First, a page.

I have known far too many people, most of them online, a few in person, who saw no other way out. Unlike Bill and Hoss, who left for reasons that are easy to touch upon and understand, most of them suffered from depression. It varied in degrees from day to day or week to week, but the undercurrent was always there for them. It was always the shadow in the hallway, one that could jump out and strangle them at any time.
No one chooses to live that way. There's little to be gained in blaming someone for their depression and so much damage to be wrought.
Blaming someone for having depression is like blaming someone for having diabetes. Blaming someone for needing medication to control it is like blaming a diabetic for needing insulin. We don't choose the diseases that invade us, and no one should have to defend the medications that control them.
And yet, that's what happens.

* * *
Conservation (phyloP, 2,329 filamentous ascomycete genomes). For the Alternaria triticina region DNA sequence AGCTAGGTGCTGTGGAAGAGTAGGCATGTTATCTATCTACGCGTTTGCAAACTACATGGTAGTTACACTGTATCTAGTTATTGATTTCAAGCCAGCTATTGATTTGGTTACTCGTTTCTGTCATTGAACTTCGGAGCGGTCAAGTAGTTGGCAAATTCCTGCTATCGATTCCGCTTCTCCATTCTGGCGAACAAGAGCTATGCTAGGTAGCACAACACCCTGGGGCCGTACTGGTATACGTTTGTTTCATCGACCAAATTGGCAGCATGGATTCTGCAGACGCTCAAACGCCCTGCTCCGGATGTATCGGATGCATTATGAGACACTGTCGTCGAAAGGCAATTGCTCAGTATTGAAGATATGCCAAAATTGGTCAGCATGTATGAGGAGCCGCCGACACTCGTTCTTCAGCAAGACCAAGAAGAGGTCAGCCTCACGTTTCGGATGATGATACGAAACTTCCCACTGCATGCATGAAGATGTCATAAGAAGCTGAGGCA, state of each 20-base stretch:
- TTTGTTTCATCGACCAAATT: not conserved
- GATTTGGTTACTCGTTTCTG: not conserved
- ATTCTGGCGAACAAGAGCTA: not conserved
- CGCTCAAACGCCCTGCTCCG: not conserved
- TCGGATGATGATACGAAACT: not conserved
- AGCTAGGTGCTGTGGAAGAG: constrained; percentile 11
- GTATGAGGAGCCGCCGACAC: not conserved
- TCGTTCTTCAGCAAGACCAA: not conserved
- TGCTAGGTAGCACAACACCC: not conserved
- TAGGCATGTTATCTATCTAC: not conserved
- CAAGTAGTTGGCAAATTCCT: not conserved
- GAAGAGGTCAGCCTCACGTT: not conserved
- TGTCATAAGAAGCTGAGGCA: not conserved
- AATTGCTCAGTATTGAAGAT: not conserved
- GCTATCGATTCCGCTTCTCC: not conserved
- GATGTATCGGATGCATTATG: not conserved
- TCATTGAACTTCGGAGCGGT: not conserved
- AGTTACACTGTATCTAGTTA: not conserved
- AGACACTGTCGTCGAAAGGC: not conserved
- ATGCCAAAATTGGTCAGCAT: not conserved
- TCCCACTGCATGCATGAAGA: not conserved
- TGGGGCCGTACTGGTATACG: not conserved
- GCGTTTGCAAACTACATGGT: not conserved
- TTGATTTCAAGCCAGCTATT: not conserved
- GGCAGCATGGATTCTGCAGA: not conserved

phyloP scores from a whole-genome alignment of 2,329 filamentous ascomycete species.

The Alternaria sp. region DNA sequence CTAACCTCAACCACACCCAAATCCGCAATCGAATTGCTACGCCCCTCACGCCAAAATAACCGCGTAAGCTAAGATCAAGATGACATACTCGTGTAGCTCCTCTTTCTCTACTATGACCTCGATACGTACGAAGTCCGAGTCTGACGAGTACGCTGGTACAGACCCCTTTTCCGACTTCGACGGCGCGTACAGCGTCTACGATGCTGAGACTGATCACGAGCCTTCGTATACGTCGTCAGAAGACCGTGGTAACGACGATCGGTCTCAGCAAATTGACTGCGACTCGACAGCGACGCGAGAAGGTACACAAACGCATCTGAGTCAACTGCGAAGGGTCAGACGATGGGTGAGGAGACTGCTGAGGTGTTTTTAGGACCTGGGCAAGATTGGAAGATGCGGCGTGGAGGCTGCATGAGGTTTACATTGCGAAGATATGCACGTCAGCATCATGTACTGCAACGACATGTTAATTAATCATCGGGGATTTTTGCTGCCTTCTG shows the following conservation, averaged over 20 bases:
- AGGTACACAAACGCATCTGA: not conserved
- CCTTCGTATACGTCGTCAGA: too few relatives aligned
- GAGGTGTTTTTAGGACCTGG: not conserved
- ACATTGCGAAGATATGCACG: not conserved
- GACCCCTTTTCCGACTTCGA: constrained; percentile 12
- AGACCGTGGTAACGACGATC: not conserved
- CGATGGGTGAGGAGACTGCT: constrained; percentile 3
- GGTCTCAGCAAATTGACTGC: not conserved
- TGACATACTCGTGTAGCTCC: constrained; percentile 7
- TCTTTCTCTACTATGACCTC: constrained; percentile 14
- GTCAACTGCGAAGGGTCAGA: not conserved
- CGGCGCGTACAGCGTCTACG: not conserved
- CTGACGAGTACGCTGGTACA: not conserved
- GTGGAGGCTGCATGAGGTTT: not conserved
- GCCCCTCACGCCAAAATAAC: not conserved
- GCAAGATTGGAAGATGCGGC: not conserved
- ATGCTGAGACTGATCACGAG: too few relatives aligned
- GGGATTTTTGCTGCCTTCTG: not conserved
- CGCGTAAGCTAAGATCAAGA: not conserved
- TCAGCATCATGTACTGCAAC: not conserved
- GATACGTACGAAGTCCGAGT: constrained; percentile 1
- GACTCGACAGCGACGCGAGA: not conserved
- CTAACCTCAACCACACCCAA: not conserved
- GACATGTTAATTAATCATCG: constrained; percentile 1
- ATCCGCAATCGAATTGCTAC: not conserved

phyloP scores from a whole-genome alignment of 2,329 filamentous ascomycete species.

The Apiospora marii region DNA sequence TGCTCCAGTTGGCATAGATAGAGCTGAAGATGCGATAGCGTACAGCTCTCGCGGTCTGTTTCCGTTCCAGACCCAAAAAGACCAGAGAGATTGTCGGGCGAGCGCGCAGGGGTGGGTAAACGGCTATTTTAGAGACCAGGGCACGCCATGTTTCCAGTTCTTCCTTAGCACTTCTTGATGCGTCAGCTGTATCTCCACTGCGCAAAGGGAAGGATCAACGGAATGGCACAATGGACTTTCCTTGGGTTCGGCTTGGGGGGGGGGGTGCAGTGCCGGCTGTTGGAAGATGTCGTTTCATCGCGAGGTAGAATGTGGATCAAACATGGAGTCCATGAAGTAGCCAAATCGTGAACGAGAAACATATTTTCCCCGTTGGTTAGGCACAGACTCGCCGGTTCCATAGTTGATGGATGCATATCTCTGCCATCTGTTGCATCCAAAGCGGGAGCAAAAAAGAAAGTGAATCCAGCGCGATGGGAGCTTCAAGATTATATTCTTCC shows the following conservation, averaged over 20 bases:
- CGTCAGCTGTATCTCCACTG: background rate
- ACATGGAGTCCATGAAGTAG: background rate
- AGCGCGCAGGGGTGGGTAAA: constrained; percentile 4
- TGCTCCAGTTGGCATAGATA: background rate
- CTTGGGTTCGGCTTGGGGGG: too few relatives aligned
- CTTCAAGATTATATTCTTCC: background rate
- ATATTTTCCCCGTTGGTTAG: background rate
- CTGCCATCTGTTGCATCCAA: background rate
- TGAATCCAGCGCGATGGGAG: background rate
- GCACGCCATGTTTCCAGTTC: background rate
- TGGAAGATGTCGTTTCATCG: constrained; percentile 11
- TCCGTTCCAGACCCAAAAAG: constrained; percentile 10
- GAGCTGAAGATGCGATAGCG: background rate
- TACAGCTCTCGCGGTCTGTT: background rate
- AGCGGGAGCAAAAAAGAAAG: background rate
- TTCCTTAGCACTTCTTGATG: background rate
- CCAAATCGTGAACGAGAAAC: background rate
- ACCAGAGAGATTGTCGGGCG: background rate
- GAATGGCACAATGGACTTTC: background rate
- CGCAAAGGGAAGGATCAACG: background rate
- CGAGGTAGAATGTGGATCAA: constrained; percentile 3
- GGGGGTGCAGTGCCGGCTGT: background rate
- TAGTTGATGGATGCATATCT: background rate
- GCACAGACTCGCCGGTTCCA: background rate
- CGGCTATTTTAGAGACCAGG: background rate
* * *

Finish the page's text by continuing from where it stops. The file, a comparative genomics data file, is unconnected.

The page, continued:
The cold hard truth of it, too, is that even when you understand that on a very fundamental level, it doesn't mean you're going to be any good at dealing with someone who has depression. Chances are, you're not. It's not because you're thoughtless or dismissive; you just don't know the right things to do or say. Listening doesn't seem like enough, so you spout off these platitudes that you've heard online or on TV, not realizing that not only are you not helping, you're hurting.
Chances are, too, you don't realize that what you're seeing is depression.